Object of Devotion: Medieval English Alabaster Sculpture from the Victoria and Albert Museum
OBJECT OF DEVOTION: Medieval English Alabaster Sculpture from the Victoria and Albert Museum presents sixty beautifully-carved alabaster panels and free-standing figures that were displayed in the homes, chapels, and churches of both aristocratic and non-aristocratic Christians in the 15th and 16th centuries. Alabaster production during the Middle Ages centered on the making and selling of finely decorated, gilded and colored sculpture to churches, nobles, and owners of private chapels. More common examples, however, were intended to brighten the homes and spiritual lives of people of modest means and are now treasured as the folk art of the ordinary medieval English man and woman. Due to this range in intended audience, this assemblage of English alabasters offers an unrivalled glimpse into the spiritual lives, hopes, fears and religious aspirations of both aristocratic and non-aristocratic society during the Middle Ages. Since alabasters were sold across the Continent in large quantities, the exhibition sheds light on spirituality and culture beyond the English Channel, with English examples having been found in countries from Iceland to Italy, and Poland to Portugal.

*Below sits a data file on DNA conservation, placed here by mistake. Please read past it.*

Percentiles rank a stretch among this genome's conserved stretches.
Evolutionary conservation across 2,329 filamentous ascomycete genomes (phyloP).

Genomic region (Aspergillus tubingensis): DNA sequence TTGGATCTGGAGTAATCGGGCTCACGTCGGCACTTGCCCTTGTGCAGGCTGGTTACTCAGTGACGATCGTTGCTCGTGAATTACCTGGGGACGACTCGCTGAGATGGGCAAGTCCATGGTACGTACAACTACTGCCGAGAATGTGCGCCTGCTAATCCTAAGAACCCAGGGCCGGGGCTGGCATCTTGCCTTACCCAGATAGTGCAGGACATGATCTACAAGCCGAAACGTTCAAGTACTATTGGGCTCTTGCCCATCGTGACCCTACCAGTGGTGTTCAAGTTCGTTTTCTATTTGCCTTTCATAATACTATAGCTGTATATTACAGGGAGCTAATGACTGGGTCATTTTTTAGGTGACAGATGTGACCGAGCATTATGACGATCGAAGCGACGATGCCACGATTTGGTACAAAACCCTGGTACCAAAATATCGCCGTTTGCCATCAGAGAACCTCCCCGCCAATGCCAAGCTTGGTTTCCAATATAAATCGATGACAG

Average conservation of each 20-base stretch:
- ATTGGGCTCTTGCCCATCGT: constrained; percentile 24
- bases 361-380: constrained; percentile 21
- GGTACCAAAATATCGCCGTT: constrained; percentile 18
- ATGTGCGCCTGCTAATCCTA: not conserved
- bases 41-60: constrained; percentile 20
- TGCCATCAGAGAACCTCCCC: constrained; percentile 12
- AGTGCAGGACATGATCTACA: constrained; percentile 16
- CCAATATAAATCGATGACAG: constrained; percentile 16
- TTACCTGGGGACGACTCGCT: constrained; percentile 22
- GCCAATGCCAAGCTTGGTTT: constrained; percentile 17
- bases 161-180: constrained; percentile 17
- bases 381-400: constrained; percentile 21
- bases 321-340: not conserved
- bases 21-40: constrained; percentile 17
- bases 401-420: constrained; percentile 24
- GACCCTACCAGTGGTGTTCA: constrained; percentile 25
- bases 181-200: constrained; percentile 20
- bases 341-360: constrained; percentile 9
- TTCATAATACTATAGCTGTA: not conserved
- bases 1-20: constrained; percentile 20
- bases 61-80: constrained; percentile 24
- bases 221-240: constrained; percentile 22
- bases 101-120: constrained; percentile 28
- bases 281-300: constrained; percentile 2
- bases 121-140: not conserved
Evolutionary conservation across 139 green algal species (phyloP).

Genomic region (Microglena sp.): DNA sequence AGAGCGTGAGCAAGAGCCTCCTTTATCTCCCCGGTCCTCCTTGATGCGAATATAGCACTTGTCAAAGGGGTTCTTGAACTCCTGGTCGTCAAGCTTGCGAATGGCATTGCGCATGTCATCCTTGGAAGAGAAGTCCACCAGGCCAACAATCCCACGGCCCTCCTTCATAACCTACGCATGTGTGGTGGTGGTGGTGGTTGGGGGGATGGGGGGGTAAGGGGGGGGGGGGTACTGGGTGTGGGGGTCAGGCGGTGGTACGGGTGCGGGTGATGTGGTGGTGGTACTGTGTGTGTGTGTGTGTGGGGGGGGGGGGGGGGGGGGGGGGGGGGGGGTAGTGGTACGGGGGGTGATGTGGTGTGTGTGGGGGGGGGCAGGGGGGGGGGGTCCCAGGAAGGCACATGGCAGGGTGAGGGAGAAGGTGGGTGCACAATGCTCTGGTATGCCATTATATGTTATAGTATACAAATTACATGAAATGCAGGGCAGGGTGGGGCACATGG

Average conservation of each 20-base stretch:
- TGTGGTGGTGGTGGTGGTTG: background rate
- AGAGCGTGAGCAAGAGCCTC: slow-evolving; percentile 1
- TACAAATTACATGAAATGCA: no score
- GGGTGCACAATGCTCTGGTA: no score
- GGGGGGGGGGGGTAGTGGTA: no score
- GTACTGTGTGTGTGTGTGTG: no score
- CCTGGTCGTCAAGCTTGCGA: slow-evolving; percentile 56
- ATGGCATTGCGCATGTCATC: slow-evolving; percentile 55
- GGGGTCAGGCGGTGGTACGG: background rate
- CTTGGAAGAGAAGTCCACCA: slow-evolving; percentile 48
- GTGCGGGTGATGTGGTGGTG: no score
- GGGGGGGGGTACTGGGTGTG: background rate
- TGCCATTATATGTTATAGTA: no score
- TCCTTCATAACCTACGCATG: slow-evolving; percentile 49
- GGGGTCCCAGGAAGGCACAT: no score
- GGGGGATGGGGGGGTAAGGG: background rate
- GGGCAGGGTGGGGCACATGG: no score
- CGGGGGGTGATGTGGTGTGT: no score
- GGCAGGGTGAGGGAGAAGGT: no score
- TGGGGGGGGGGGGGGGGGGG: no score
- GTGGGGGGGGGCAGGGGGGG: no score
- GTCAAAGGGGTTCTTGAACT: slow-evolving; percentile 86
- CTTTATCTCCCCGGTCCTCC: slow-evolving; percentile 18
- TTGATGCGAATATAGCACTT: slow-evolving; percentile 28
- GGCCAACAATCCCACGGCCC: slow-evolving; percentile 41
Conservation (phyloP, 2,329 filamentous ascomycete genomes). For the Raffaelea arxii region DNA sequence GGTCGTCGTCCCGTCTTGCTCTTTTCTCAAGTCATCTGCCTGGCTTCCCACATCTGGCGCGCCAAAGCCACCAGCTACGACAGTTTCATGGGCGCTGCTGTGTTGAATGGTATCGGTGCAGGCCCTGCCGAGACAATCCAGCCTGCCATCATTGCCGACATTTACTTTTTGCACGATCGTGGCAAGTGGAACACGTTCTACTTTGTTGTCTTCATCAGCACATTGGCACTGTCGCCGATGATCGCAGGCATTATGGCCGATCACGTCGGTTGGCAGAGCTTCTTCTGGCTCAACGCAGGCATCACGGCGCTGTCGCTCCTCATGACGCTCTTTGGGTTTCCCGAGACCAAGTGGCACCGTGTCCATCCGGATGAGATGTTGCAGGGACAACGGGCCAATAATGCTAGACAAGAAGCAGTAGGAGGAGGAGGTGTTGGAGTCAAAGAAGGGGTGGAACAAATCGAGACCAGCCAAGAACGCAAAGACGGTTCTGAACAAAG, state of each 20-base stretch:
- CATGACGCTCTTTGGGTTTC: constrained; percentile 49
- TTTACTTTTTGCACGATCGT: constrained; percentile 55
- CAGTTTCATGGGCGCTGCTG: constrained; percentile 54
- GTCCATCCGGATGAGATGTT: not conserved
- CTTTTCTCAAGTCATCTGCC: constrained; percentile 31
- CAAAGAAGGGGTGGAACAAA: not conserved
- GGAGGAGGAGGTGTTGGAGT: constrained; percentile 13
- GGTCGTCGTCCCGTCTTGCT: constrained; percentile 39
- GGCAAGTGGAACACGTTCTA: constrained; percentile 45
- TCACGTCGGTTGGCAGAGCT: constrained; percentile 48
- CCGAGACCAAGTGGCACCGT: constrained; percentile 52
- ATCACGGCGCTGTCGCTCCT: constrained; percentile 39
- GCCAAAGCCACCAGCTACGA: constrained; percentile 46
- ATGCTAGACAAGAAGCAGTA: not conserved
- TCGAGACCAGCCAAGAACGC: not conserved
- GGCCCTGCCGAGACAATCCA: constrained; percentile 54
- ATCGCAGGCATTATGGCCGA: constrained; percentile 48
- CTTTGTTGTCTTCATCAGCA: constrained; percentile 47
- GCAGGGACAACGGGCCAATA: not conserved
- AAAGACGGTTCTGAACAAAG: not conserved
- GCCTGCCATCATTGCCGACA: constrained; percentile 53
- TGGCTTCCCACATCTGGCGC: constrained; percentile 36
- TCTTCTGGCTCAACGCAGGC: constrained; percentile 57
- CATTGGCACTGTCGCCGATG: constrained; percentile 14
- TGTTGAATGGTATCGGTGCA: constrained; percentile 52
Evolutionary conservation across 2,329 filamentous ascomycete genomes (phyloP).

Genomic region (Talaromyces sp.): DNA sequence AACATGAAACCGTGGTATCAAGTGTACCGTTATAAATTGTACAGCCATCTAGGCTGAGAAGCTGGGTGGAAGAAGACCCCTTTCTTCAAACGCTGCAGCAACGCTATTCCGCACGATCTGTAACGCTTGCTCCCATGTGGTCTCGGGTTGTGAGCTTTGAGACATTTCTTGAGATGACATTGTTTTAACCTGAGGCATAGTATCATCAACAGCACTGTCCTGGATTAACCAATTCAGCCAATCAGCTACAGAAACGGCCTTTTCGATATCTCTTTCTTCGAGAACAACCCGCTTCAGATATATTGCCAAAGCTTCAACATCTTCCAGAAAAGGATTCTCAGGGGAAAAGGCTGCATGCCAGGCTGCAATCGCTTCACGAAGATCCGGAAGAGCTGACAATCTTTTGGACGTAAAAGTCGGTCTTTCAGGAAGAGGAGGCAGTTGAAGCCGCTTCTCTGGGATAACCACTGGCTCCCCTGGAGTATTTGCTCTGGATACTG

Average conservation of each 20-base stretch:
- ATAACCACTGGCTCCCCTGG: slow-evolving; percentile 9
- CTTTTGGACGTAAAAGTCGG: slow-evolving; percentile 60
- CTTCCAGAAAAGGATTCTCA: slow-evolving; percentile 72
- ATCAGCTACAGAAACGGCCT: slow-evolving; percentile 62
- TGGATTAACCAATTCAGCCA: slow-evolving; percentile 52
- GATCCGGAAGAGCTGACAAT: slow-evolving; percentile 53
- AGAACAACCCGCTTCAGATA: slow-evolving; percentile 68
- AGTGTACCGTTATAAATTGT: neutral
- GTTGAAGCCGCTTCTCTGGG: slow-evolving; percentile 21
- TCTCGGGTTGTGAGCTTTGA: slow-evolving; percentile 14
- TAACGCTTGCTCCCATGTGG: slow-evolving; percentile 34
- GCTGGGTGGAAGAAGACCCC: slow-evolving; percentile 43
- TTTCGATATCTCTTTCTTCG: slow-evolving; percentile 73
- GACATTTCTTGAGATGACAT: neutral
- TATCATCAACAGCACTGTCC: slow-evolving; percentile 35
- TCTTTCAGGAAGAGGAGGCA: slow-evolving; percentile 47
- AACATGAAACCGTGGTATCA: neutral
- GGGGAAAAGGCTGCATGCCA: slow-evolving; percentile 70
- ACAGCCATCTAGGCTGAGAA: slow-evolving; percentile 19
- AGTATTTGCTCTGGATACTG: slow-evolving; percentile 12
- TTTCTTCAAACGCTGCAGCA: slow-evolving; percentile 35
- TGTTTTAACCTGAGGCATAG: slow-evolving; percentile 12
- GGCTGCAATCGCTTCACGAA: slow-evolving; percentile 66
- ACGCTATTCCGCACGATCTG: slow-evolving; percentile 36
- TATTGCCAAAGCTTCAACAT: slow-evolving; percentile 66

Works in the exhibition have been selected by Dr. Paul Williamson, FSA, Guest Curator of the exhibition and Director of Collections and Keeper of Sculpture, Metalwork, and Glass at the Victoria and Albert Museum and Fergus Cannan, Associate Curator of the exhibition.